It was a decision by both of us
that I would come and work
to this side of Bothnia
I did not go on an adventure
I do not know what to expect here
still I persists like a man
And keep spirits up
even if the heart would be filled with ice
Now it’s too long way home for me
That I realized recently when
I looked at a foreign shore again
Now it’s too long way home for me…
(translation from Finnish)
Too long way home (Liian pitkä matka kotiin) sung by Jamppa Tuominen, was popular among Finnish immigrants in Sweden during the 1970’s and for me it describes the sorrow of being in a foreign country. Even though Finland is very close to Sweden and even though most of these immigrants migrated voluntarily to find work on the other side of the Gulf of Bothnia, the way home seemed too long for many of them. In a study of Marjaliisa Lukkarinen Kvist, only two of the respondents moved to Sweden with the intention to remain and many dreamed of returning to Finland for decades, yet they stayed (Tiden har haft sin gång: hem och tillhörighet bland sverigefinnar i Mälardalen, Linköpings universitet, 2006, p. 195).
To be in exile does not always mean to be on the other side of the world of political reasons, but it can be something as simple as being unable to return to the other side of the gulf because it would mean loss of face in front of the relatives. No matter how easy it would be to return practically and no matter how close the home country is, the feeling of loss and homelessness can be severe, in my opinion. Being in exile is not a label awarded only to people who have been forced to escape to another country because of persecution, but it is a feeling of loss that cannot be replaced by anything in the new country, no matter what the reason was for the migration, as I see it. According to Edwards exile means separation and its emotional expression is loss that may manifest as sadness or nostalgia (‘Exile, Self, and Society’ in Exile in literature ed. María-Inés Lagos Pope, 1988, p. 15). I wanted to portray this sadness in The Escape to Myanmar, and Too long way home is one of the songs I have listened to in order to be able to describe this feeling while writing the story.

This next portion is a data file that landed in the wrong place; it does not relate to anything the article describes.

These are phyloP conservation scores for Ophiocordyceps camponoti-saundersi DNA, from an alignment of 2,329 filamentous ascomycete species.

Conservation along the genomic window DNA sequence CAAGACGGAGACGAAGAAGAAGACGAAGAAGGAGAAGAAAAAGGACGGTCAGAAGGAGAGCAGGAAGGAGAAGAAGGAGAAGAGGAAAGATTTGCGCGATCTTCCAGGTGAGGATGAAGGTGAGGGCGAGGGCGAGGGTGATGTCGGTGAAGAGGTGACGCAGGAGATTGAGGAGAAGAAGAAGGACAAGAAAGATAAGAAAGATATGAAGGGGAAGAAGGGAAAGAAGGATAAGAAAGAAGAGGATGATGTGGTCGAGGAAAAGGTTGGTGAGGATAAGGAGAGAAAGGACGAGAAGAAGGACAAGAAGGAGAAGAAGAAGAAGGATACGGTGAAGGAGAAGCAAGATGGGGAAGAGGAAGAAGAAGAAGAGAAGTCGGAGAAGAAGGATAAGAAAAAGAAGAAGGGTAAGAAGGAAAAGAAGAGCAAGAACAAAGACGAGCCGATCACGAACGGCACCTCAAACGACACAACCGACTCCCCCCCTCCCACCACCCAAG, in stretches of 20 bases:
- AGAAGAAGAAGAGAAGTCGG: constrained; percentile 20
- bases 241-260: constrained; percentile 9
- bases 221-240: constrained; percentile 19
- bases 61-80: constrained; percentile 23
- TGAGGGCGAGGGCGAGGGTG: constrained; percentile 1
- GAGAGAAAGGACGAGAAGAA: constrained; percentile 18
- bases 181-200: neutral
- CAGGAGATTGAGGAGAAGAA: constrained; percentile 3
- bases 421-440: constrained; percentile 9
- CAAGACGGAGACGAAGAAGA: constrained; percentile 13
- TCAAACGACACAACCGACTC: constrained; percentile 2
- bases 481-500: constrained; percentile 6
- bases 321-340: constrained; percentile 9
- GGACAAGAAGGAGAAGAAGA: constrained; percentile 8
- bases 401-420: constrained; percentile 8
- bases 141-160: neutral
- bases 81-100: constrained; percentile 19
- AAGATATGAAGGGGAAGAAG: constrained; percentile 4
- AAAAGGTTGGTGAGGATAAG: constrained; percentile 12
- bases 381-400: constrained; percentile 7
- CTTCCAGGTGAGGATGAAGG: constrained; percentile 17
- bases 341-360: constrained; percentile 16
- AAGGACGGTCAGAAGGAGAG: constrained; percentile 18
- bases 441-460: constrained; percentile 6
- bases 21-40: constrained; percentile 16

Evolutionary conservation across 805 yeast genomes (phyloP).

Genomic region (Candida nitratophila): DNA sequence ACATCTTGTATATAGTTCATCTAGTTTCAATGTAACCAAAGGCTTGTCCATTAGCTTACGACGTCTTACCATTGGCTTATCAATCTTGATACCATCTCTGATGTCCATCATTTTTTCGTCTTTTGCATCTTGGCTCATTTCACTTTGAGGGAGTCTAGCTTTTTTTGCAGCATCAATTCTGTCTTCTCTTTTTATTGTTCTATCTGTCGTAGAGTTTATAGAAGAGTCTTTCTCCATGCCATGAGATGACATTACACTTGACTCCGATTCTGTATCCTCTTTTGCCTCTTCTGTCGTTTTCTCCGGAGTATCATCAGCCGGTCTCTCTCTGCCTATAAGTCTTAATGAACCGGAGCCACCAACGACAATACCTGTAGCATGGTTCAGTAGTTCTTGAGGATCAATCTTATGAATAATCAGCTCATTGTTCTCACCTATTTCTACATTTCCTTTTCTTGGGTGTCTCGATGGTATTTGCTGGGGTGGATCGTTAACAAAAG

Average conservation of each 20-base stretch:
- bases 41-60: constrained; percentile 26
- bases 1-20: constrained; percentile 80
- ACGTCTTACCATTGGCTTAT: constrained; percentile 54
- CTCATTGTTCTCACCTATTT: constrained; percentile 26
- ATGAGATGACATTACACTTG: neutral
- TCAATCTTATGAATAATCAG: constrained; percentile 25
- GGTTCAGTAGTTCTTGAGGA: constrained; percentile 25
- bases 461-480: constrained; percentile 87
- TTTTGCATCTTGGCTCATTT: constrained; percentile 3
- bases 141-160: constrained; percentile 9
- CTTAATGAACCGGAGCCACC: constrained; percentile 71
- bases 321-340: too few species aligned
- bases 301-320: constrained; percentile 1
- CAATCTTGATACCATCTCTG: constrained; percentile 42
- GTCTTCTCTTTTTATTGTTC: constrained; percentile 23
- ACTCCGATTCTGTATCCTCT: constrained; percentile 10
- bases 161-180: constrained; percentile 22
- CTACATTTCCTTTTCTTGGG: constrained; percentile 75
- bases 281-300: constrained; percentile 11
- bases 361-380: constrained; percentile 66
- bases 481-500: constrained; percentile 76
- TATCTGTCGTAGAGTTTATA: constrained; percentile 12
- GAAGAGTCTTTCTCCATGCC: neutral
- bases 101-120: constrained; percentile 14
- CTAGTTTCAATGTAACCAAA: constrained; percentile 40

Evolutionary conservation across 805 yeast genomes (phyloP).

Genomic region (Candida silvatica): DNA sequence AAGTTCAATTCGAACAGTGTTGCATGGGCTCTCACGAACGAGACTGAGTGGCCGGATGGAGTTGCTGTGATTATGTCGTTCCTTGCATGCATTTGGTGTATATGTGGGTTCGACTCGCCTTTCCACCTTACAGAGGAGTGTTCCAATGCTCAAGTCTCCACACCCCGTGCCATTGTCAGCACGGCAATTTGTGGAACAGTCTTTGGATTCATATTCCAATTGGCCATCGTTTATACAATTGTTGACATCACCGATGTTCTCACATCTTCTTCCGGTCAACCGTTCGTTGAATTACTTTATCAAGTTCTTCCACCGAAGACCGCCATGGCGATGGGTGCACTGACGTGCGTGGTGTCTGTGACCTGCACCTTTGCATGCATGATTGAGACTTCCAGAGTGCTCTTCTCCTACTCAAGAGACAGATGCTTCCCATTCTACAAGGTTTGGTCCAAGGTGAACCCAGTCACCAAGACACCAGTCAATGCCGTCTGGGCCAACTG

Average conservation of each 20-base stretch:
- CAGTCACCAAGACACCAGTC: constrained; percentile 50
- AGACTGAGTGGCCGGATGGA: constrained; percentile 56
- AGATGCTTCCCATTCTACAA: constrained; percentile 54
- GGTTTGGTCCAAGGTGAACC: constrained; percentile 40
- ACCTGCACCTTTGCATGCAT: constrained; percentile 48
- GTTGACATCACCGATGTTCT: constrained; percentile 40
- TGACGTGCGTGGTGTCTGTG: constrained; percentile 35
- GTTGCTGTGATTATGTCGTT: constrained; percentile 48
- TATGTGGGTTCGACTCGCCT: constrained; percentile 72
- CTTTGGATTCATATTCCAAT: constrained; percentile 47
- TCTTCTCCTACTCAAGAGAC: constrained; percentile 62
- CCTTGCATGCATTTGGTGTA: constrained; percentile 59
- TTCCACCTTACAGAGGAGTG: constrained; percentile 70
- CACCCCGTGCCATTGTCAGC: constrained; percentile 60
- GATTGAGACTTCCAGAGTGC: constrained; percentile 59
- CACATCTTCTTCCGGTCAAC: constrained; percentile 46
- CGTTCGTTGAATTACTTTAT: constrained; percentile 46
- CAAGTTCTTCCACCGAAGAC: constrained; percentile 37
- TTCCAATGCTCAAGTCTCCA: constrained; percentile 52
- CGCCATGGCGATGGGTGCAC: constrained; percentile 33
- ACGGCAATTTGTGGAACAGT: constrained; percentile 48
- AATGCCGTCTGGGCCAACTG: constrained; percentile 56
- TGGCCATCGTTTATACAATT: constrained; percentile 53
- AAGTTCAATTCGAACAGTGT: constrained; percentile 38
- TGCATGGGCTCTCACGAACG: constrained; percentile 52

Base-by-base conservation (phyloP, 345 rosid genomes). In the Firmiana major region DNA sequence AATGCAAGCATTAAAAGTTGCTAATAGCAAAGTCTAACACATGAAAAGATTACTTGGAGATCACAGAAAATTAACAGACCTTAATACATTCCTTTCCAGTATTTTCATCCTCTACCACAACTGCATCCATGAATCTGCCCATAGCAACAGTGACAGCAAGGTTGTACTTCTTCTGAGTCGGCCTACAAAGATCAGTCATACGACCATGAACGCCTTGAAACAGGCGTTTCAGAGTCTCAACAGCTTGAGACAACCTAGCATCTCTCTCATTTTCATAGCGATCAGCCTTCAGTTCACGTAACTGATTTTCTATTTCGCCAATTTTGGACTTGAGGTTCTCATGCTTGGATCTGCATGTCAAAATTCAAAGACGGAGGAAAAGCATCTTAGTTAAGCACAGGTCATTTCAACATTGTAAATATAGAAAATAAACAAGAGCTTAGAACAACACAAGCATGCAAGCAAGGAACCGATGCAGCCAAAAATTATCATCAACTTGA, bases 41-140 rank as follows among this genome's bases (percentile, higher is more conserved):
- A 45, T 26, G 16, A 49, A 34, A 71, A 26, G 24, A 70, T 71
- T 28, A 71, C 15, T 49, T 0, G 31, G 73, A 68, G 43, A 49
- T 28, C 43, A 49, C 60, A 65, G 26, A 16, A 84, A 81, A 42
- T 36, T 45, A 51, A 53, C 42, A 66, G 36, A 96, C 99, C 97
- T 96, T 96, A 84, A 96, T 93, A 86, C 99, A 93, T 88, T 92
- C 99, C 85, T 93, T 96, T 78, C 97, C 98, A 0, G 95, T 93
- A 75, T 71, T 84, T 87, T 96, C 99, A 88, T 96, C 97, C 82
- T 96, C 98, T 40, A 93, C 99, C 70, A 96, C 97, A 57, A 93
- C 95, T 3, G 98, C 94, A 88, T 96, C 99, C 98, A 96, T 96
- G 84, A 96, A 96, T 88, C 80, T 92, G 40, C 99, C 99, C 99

Another song that describes the longing for home when being in exile is the Myanmar singer Htoo Eain Thin’s Kyae Thwe Sone Te Nya. Many exiles from Myanmar/Burma likes Htoo Eain Thin’s songs about longing for a home far away.
I have also listened to I want to know what love is by Rappers Against Racism, since it describes another aspect of being in exile, namely the experience of racism: We people gotta stop all the hate and the shame that we’re bringin’. We’re all the same, we all feel pain some uf us don’t even know what we remain. This is the life, the life that we’re livin’. With a little respect, we should all be givin’.
Another song that has given me inspiration to write this story is Ehkä ensi elämässä (Maybe in next life) by the Finnish singer Johanna Kurkela. It is a song about parting in sorrow with a wish to meet in a next life, in another situation:
Maybe In Next Life
Today you avoid my gaze
you only change the topic
you’re not feeling well
something’s troubling you now
just say it bravely
I want to know your innermost
Maybe in next life
we two are here again
totally silent, just like this
close to each other
maybe in next life
in a moment so passing
we can be again like this
in each other’s arms
Don’t care about the tears
be like you don’t notice
I just can’t yet
let go of us completely
you stay in my mind
even though you leave now
maybe someday everything could be differently
Translation from Finnish
This song has helped me to understand one of the greatest sorrows of exile, the sorrow of parting, and about the wish to meet again one day. Several of the charachters in The Escape to Myanmar feel this sorrow and listening to the song has made it easier to write about it.